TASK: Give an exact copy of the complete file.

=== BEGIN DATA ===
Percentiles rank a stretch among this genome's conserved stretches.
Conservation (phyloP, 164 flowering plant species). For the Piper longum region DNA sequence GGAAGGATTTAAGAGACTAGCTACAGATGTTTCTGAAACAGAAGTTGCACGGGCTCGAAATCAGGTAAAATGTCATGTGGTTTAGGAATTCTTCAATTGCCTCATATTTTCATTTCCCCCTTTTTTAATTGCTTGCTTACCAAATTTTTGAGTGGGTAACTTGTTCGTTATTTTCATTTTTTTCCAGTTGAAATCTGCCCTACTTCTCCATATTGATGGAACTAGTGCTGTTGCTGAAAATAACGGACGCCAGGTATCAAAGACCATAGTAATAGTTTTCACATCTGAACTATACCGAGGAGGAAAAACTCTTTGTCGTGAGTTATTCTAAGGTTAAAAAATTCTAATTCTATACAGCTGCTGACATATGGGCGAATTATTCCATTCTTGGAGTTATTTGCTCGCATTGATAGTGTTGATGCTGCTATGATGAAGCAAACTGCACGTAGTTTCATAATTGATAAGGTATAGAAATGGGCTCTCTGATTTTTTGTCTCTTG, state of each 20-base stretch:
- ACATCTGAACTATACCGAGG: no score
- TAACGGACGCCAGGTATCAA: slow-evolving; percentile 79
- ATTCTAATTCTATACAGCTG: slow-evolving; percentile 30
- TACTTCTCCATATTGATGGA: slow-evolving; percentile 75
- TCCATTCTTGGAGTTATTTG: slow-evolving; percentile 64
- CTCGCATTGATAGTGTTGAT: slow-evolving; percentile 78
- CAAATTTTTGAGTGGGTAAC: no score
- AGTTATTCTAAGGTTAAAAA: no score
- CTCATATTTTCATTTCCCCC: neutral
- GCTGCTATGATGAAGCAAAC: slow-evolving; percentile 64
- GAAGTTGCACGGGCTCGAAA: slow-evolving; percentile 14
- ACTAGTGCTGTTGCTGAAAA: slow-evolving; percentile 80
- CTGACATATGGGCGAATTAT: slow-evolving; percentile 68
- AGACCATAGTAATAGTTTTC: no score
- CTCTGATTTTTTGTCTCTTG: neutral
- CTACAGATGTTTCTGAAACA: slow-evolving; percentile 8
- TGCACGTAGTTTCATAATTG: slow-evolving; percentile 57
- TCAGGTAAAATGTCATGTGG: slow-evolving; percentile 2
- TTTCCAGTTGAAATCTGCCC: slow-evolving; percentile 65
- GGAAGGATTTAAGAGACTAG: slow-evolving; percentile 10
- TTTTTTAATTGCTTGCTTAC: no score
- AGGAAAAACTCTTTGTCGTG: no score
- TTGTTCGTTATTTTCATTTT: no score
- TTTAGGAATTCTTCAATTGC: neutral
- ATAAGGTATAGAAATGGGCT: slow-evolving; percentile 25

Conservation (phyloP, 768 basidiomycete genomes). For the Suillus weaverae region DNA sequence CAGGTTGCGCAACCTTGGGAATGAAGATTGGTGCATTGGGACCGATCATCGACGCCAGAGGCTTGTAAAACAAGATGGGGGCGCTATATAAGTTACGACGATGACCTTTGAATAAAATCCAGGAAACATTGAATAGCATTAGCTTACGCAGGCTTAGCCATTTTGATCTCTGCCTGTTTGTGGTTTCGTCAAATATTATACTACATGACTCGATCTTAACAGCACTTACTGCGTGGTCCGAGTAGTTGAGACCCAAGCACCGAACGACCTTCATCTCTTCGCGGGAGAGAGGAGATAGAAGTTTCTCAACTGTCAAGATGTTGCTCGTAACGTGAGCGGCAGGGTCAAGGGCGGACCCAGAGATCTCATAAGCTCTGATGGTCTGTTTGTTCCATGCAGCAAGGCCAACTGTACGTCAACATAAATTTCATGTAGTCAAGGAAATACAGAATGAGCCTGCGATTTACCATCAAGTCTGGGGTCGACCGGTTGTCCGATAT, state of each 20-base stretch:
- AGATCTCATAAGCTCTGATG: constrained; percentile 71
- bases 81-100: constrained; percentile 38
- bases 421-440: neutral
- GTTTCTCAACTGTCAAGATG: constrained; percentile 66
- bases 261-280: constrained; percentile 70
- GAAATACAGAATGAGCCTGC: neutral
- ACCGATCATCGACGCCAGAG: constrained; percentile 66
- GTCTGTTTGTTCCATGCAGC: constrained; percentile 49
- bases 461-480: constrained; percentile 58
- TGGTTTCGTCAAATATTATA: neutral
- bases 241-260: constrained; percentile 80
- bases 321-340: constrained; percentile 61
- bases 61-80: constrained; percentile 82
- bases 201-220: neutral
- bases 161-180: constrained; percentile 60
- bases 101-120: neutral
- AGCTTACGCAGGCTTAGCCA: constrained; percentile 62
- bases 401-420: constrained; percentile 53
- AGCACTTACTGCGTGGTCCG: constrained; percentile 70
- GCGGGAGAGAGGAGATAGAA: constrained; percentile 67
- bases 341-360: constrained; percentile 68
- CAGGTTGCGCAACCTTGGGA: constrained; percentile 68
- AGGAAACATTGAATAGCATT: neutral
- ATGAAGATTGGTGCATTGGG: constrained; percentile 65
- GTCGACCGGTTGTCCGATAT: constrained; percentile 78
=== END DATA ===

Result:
Percentiles rank a stretch among this genome's conserved stretches.
Conservation (phyloP, 164 flowering plant species). For the Piper longum region DNA sequence GGAAGGATTTAAGAGACTAGCTACAGATGTTTCTGAAACAGAAGTTGCACGGGCTCGAAATCAGGTAAAATGTCATGTGGTTTAGGAATTCTTCAATTGCCTCATATTTTCATTTCCCCCTTTTTTAATTGCTTGCTTACCAAATTTTTGAGTGGGTAACTTGTTCGTTATTTTCATTTTTTTCCAGTTGAAATCTGCCCTACTTCTCCATATTGATGGAACTAGTGCTGTTGCTGAAAATAACGGACGCCAGGTATCAAAGACCATAGTAATAGTTTTCACATCTGAACTATACCGAGGAGGAAAAACTCTTTGTCGTGAGTTATTCTAAGGTTAAAAAATTCTAATTCTATACAGCTGCTGACATATGGGCGAATTATTCCATTCTTGGAGTTATTTGCTCGCATTGATAGTGTTGATGCTGCTATGATGAAGCAAACTGCACGTAGTTTCATAATTGATAAGGTATAGAAATGGGCTCTCTGATTTTTTGTCTCTTG, state of each 20-base stretch:
- ACATCTGAACTATACCGAGG: no score
- TAACGGACGCCAGGTATCAA: slow-evolving; percentile 79
- ATTCTAATTCTATACAGCTG: slow-evolving; percentile 30
- TACTTCTCCATATTGATGGA: slow-evolving; percentile 75
- TCCATTCTTGGAGTTATTTG: slow-evolving; percentile 64
- CTCGCATTGATAGTGTTGAT: slow-evolving; percentile 78
- CAAATTTTTGAGTGGGTAAC: no score
- AGTTATTCTAAGGTTAAAAA: no score
- CTCATATTTTCATTTCCCCC: neutral
- GCTGCTATGATGAAGCAAAC: slow-evolving; percentile 64
- GAAGTTGCACGGGCTCGAAA: slow-evolving; percentile 14
- ACTAGTGCTGTTGCTGAAAA: slow-evolving; percentile 80
- CTGACATATGGGCGAATTAT: slow-evolving; percentile 68
- AGACCATAGTAATAGTTTTC: no score
- CTCTGATTTTTTGTCTCTTG: neutral
- CTACAGATGTTTCTGAAACA: slow-evolving; percentile 8
- TGCACGTAGTTTCATAATTG: slow-evolving; percentile 57
- TCAGGTAAAATGTCATGTGG: slow-evolving; percentile 2
- TTTCCAGTTGAAATCTGCCC: slow-evolving; percentile 65
- GGAAGGATTTAAGAGACTAG: slow-evolving; percentile 10
- TTTTTTAATTGCTTGCTTAC: no score
- AGGAAAAACTCTTTGTCGTG: no score
- TTGTTCGTTATTTTCATTTT: no score
- TTTAGGAATTCTTCAATTGC: neutral
- ATAAGGTATAGAAATGGGCT: slow-evolving; percentile 25

Conservation (phyloP, 768 basidiomycete genomes). For the Suillus weaverae region DNA sequence CAGGTTGCGCAACCTTGGGAATGAAGATTGGTGCATTGGGACCGATCATCGACGCCAGAGGCTTGTAAAACAAGATGGGGGCGCTATATAAGTTACGACGATGACCTTTGAATAAAATCCAGGAAACATTGAATAGCATTAGCTTACGCAGGCTTAGCCATTTTGATCTCTGCCTGTTTGTGGTTTCGTCAAATATTATACTACATGACTCGATCTTAACAGCACTTACTGCGTGGTCCGAGTAGTTGAGACCCAAGCACCGAACGACCTTCATCTCTTCGCGGGAGAGAGGAGATAGAAGTTTCTCAACTGTCAAGATGTTGCTCGTAACGTGAGCGGCAGGGTCAAGGGCGGACCCAGAGATCTCATAAGCTCTGATGGTCTGTTTGTTCCATGCAGCAAGGCCAACTGTACGTCAACATAAATTTCATGTAGTCAAGGAAATACAGAATGAGCCTGCGATTTACCATCAAGTCTGGGGTCGACCGGTTGTCCGATAT, state of each 20-base stretch:
- AGATCTCATAAGCTCTGATG: constrained; percentile 71
- bases 81-100: constrained; percentile 38
- bases 421-440: neutral
- GTTTCTCAACTGTCAAGATG: constrained; percentile 66
- bases 261-280: constrained; percentile 70
- GAAATACAGAATGAGCCTGC: neutral
- ACCGATCATCGACGCCAGAG: constrained; percentile 66
- GTCTGTTTGTTCCATGCAGC: constrained; percentile 49
- bases 461-480: constrained; percentile 58
- TGGTTTCGTCAAATATTATA: neutral
- bases 241-260: constrained; percentile 80
- bases 321-340: constrained; percentile 61
- bases 61-80: constrained; percentile 82
- bases 201-220: neutral
- bases 161-180: constrained; percentile 60
- bases 101-120: neutral
- AGCTTACGCAGGCTTAGCCA: constrained; percentile 62
- bases 401-420: constrained; percentile 53
- AGCACTTACTGCGTGGTCCG: constrained; percentile 70
- GCGGGAGAGAGGAGATAGAA: constrained; percentile 67
- bases 341-360: constrained; percentile 68
- CAGGTTGCGCAACCTTGGGA: constrained; percentile 68
- AGGAAACATTGAATAGCATT: neutral
- ATGAAGATTGGTGCATTGGG: constrained; percentile 65
- GTCGACCGGTTGTCCGATAT: constrained; percentile 78